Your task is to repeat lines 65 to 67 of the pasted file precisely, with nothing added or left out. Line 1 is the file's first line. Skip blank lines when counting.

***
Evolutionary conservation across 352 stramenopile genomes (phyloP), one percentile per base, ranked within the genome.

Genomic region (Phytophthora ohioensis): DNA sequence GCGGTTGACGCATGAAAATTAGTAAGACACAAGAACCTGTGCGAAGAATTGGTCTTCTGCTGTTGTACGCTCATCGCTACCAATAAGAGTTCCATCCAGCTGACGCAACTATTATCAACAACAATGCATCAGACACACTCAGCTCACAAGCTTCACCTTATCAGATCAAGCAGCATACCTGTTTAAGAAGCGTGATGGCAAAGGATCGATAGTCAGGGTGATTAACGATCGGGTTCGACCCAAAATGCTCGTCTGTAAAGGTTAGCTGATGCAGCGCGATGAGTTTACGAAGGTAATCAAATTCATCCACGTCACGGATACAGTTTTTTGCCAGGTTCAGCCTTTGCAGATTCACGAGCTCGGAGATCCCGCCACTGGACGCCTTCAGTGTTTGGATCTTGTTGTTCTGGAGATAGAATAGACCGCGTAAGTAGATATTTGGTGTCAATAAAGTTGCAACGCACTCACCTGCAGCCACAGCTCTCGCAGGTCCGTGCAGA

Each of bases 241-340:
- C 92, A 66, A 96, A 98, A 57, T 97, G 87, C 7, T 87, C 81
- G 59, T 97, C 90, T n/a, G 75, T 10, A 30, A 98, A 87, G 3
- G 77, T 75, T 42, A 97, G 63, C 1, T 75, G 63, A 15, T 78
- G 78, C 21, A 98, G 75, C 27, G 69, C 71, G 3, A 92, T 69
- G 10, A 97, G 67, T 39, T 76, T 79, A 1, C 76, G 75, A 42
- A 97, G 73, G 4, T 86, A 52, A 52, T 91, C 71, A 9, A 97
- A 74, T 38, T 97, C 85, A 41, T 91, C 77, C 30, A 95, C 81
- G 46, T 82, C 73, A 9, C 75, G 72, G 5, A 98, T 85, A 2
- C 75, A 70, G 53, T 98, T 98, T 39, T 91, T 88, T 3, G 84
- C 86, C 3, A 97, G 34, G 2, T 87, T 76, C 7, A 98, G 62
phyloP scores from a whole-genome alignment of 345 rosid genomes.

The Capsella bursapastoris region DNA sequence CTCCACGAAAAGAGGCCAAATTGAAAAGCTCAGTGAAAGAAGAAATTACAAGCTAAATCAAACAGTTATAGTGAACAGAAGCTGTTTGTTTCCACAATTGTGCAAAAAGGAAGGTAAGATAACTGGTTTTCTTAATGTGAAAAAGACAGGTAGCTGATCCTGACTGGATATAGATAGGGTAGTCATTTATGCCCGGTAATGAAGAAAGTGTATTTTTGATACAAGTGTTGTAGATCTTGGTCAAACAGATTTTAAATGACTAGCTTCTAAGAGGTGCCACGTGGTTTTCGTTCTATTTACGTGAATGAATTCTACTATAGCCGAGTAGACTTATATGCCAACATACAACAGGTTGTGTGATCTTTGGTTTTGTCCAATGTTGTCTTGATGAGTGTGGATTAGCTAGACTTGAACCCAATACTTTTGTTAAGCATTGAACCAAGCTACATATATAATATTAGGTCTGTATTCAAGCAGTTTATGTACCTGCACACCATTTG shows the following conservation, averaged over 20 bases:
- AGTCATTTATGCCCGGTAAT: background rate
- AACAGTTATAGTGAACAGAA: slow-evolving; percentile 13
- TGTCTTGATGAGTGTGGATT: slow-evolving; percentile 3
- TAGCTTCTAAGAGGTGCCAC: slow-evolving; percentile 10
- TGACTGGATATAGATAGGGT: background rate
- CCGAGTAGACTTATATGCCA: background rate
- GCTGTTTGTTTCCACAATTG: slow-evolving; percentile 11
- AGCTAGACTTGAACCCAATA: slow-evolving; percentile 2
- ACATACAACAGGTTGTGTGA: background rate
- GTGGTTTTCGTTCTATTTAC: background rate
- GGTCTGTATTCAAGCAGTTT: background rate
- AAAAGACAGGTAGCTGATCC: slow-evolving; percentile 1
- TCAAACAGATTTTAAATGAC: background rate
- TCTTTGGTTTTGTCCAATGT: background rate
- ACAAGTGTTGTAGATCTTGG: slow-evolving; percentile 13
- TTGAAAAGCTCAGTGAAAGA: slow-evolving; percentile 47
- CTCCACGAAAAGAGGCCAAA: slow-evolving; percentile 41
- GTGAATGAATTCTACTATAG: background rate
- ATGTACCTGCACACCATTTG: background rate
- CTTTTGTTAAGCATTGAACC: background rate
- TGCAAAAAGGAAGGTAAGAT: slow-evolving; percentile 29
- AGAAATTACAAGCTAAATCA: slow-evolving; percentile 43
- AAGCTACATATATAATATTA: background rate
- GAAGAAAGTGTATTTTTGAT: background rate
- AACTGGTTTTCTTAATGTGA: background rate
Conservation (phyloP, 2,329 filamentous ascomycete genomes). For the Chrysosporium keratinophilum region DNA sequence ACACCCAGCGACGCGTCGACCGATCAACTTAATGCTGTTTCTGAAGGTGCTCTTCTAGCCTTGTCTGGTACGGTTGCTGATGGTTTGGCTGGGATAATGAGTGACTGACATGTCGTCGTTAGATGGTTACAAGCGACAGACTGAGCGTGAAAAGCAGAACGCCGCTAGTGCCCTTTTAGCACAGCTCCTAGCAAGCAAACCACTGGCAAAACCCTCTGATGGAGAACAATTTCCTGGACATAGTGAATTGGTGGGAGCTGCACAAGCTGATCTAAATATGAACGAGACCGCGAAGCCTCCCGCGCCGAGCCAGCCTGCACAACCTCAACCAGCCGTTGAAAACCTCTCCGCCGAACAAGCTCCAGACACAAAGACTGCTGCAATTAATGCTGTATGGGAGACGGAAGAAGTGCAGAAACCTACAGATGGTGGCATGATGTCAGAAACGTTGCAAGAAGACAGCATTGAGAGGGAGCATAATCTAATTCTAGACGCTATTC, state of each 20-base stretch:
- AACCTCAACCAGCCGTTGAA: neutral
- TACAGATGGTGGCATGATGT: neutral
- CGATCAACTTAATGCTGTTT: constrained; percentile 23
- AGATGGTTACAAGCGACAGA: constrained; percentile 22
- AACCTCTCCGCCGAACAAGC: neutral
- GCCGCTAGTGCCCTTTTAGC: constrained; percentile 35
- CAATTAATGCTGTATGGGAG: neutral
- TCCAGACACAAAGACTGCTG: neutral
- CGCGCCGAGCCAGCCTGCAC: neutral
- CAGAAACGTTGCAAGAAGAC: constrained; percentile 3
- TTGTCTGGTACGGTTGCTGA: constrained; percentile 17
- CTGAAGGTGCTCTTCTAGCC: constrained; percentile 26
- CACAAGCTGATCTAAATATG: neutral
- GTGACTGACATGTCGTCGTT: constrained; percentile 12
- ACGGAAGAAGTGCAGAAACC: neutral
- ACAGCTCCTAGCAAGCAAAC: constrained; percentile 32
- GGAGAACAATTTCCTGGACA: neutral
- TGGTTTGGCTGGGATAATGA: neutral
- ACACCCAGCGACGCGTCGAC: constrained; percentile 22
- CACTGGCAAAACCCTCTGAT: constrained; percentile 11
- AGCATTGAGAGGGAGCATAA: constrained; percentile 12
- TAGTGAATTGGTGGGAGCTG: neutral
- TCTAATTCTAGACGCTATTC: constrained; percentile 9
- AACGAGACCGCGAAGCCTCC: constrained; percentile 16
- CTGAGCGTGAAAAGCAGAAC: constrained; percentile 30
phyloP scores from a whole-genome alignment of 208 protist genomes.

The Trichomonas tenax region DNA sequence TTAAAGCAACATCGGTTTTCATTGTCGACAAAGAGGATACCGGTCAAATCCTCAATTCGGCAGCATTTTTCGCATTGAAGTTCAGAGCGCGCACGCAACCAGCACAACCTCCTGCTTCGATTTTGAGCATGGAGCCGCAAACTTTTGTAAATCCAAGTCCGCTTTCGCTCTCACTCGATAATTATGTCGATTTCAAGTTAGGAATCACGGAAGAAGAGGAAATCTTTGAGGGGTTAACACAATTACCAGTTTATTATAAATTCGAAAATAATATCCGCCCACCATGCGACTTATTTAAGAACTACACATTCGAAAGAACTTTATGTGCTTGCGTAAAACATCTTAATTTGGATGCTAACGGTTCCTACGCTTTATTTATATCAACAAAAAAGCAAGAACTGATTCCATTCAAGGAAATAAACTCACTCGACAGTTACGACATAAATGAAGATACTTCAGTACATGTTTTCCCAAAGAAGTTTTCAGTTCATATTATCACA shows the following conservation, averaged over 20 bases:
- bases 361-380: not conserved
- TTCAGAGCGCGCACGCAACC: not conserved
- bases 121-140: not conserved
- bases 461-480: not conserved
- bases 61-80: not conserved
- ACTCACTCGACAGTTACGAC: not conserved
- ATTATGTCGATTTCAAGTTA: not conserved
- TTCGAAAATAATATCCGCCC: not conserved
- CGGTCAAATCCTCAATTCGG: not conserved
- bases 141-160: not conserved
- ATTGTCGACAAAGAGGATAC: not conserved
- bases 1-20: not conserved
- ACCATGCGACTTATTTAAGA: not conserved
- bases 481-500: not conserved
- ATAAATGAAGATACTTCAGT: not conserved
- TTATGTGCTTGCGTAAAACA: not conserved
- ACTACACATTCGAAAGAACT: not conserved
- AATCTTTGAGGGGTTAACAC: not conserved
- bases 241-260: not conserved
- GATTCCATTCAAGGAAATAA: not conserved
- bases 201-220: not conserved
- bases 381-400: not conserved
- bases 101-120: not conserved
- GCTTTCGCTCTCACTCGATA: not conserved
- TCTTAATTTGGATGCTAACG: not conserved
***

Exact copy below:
- AACGAGACCGCGAAGCCTCC: constrained; percentile 16
- CTGAGCGTGAAAAGCAGAAC: constrained; percentile 30
phyloP scores from a whole-genome alignment of 208 protist genomes.